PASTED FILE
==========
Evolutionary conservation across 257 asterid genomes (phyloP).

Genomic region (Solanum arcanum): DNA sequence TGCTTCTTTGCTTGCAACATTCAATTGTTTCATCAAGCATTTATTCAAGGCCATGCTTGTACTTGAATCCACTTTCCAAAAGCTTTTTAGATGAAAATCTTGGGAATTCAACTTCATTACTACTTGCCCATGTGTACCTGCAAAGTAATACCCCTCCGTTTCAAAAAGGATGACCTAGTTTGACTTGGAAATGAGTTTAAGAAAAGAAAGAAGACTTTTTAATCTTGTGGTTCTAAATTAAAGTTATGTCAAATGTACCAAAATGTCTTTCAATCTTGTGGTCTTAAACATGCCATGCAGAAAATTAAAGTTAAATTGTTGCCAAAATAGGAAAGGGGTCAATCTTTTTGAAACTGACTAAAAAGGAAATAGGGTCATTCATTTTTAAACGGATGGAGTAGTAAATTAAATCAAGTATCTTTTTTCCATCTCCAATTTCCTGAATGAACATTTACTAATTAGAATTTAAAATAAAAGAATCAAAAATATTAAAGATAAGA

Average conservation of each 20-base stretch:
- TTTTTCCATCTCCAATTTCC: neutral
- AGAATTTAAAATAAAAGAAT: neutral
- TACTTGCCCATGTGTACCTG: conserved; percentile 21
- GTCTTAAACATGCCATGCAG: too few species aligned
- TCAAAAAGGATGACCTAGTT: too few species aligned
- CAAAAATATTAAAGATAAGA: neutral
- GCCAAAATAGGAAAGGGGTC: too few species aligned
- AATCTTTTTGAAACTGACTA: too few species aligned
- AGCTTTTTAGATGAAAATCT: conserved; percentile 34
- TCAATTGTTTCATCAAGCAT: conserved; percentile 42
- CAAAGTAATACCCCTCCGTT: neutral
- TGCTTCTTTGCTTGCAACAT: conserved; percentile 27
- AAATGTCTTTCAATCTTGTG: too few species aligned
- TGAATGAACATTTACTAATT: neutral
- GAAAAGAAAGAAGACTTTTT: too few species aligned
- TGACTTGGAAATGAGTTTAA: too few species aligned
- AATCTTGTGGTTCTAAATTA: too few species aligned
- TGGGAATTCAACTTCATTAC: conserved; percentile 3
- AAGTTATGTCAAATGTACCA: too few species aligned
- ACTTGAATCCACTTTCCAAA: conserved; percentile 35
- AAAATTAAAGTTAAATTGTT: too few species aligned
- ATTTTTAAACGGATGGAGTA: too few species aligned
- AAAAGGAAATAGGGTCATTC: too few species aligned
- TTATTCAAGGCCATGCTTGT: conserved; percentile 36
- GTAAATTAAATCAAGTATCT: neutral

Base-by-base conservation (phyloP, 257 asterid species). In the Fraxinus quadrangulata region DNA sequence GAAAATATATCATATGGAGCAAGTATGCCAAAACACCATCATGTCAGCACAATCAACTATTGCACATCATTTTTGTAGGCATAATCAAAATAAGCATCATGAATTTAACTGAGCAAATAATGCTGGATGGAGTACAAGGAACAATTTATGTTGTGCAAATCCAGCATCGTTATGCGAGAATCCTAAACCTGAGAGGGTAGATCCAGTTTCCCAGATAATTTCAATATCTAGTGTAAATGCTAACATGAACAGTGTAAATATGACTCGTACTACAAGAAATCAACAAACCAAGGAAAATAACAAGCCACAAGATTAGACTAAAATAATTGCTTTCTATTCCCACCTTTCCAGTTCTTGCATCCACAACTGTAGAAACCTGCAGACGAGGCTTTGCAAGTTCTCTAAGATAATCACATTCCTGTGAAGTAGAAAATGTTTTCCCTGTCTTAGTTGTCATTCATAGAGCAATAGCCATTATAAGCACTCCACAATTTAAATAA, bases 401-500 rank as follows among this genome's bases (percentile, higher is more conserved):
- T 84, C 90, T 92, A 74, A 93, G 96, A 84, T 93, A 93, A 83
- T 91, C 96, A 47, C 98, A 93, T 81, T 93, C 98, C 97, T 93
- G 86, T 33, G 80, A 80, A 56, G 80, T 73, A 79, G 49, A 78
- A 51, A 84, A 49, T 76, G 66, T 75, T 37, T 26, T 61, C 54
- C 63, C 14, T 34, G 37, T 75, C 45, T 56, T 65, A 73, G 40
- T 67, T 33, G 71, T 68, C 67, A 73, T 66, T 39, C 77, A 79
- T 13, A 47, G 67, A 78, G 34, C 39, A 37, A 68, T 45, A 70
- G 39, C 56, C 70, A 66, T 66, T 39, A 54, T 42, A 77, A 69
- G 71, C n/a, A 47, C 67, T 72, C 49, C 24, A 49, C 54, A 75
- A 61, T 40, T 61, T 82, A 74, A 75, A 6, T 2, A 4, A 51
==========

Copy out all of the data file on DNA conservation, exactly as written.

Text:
Evolutionary conservation across 257 asterid genomes (phyloP).

Genomic region (Solanum arcanum): DNA sequence TGCTTCTTTGCTTGCAACATTCAATTGTTTCATCAAGCATTTATTCAAGGCCATGCTTGTACTTGAATCCACTTTCCAAAAGCTTTTTAGATGAAAATCTTGGGAATTCAACTTCATTACTACTTGCCCATGTGTACCTGCAAAGTAATACCCCTCCGTTTCAAAAAGGATGACCTAGTTTGACTTGGAAATGAGTTTAAGAAAAGAAAGAAGACTTTTTAATCTTGTGGTTCTAAATTAAAGTTATGTCAAATGTACCAAAATGTCTTTCAATCTTGTGGTCTTAAACATGCCATGCAGAAAATTAAAGTTAAATTGTTGCCAAAATAGGAAAGGGGTCAATCTTTTTGAAACTGACTAAAAAGGAAATAGGGTCATTCATTTTTAAACGGATGGAGTAGTAAATTAAATCAAGTATCTTTTTTCCATCTCCAATTTCCTGAATGAACATTTACTAATTAGAATTTAAAATAAAAGAATCAAAAATATTAAAGATAAGA

Average conservation of each 20-base stretch:
- TTTTTCCATCTCCAATTTCC: neutral
- AGAATTTAAAATAAAAGAAT: neutral
- TACTTGCCCATGTGTACCTG: conserved; percentile 21
- GTCTTAAACATGCCATGCAG: too few species aligned
- TCAAAAAGGATGACCTAGTT: too few species aligned
- CAAAAATATTAAAGATAAGA: neutral
- GCCAAAATAGGAAAGGGGTC: too few species aligned
- AATCTTTTTGAAACTGACTA: too few species aligned
- AGCTTTTTAGATGAAAATCT: conserved; percentile 34
- TCAATTGTTTCATCAAGCAT: conserved; percentile 42
- CAAAGTAATACCCCTCCGTT: neutral
- TGCTTCTTTGCTTGCAACAT: conserved; percentile 27
- AAATGTCTTTCAATCTTGTG: too few species aligned
- TGAATGAACATTTACTAATT: neutral
- GAAAAGAAAGAAGACTTTTT: too few species aligned
- TGACTTGGAAATGAGTTTAA: too few species aligned
- AATCTTGTGGTTCTAAATTA: too few species aligned
- TGGGAATTCAACTTCATTAC: conserved; percentile 3
- AAGTTATGTCAAATGTACCA: too few species aligned
- ACTTGAATCCACTTTCCAAA: conserved; percentile 35
- AAAATTAAAGTTAAATTGTT: too few species aligned
- ATTTTTAAACGGATGGAGTA: too few species aligned
- AAAAGGAAATAGGGTCATTC: too few species aligned
- TTATTCAAGGCCATGCTTGT: conserved; percentile 36
- GTAAATTAAATCAAGTATCT: neutral

Base-by-base conservation (phyloP, 257 asterid species). In the Fraxinus quadrangulata region DNA sequence GAAAATATATCATATGGAGCAAGTATGCCAAAACACCATCATGTCAGCACAATCAACTATTGCACATCATTTTTGTAGGCATAATCAAAATAAGCATCATGAATTTAACTGAGCAAATAATGCTGGATGGAGTACAAGGAACAATTTATGTTGTGCAAATCCAGCATCGTTATGCGAGAATCCTAAACCTGAGAGGGTAGATCCAGTTTCCCAGATAATTTCAATATCTAGTGTAAATGCTAACATGAACAGTGTAAATATGACTCGTACTACAAGAAATCAACAAACCAAGGAAAATAACAAGCCACAAGATTAGACTAAAATAATTGCTTTCTATTCCCACCTTTCCAGTTCTTGCATCCACAACTGTAGAAACCTGCAGACGAGGCTTTGCAAGTTCTCTAAGATAATCACATTCCTGTGAAGTAGAAAATGTTTTCCCTGTCTTAGTTGTCATTCATAGAGCAATAGCCATTATAAGCACTCCACAATTTAAATAA, bases 401-500 rank as follows among this genome's bases (percentile, higher is more conserved):
- T 84, C 90, T 92, A 74, A 93, G 96, A 84, T 93, A 93, A 83
- T 91, C 96, A 47, C 98, A 93, T 81, T 93, C 98, C 97, T 93
- G 86, T 33, G 80, A 80, A 56, G 80, T 73, A 79, G 49, A 78
- A 51, A 84, A 49, T 76, G 66, T 75, T 37, T 26, T 61, C 54
- C 63, C 14, T 34, G 37, T 75, C 45, T 56, T 65, A 73, G 40
- T 67, T 33, G 71, T 68, C 67, A 73, T 66, T 39, C 77, A 79
- T 13, A 47, G 67, A 78, G 34, C 39, A 37, A 68, T 45, A 70
- G 39, C 56, C 70, A 66, T 66, T 39, A 54, T 42, A 77, A 69
- G 71, C n/a, A 47, C 67, T 72, C 49, C 24, A 49, C 54, A 75
- A 61, T 40, T 61, T 82, A 74, A 75, A 6, T 2, A 4, A 51